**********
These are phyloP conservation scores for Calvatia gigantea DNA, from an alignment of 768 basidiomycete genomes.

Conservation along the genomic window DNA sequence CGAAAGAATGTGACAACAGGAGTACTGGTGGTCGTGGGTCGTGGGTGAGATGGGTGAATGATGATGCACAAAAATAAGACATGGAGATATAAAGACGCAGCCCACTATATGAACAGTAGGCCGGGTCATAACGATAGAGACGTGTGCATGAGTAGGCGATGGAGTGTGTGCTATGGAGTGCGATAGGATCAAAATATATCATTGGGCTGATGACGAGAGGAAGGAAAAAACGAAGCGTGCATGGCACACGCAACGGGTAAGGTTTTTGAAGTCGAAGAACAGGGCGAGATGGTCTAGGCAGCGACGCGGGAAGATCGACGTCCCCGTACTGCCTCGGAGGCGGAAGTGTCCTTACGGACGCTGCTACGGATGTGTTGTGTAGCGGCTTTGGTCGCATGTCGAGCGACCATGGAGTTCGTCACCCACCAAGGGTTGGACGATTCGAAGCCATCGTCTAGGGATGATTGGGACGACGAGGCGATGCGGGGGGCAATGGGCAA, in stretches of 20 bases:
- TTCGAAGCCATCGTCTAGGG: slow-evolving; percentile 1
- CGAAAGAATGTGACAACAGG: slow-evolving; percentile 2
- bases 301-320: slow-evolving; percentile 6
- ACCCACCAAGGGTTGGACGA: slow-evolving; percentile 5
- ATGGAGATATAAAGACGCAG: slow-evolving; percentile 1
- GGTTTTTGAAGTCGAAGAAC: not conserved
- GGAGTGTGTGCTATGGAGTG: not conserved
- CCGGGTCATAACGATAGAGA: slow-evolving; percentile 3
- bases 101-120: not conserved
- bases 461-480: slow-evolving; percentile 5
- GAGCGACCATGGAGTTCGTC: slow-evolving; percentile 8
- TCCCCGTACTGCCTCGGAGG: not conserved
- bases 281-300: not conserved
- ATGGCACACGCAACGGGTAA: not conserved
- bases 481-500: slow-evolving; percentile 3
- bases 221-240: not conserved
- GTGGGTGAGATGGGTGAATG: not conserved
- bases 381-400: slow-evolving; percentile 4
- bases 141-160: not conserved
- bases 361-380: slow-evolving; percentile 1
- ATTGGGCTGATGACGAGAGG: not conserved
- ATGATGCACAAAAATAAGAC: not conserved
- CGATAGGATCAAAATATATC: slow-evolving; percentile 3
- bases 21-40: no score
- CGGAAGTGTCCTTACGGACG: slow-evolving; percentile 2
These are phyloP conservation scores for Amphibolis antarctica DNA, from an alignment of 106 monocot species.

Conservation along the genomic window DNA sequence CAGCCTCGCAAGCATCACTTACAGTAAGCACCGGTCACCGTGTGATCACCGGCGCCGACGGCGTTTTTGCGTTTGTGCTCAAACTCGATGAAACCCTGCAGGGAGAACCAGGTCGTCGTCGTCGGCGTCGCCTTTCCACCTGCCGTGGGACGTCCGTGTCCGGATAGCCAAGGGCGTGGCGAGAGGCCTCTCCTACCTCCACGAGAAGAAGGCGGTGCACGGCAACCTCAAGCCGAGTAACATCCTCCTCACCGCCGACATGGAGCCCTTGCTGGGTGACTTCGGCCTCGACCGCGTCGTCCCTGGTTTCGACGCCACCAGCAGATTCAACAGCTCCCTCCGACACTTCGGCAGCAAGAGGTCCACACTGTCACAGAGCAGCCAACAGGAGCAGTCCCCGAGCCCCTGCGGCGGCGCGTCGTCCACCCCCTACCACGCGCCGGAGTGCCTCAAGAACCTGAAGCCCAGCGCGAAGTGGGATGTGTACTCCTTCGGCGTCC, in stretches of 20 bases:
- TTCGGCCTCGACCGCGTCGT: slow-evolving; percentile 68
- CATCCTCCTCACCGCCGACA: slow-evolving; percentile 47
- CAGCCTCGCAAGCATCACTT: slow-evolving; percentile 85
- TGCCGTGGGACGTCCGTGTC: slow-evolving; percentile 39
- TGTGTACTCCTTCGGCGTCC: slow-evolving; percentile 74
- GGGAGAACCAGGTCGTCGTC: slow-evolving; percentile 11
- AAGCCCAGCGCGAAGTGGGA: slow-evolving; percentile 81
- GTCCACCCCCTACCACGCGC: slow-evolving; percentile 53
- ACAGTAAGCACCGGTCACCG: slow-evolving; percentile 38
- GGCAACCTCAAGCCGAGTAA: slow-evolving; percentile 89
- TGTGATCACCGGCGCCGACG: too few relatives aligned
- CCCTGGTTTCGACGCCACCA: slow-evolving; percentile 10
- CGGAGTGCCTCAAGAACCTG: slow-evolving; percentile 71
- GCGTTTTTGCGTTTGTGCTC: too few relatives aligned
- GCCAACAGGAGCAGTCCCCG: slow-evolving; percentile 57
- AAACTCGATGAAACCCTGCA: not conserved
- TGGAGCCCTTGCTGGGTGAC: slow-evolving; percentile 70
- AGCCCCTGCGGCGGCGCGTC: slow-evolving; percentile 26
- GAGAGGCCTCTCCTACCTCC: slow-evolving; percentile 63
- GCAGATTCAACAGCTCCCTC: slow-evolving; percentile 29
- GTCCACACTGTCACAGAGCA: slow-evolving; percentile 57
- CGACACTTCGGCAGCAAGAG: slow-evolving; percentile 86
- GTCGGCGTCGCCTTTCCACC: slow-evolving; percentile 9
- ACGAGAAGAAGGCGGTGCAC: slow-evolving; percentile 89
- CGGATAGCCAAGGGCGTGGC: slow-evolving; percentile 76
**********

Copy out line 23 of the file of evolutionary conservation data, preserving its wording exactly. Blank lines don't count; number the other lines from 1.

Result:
- ATTGGGCTGATGACGAGAGG: not conserved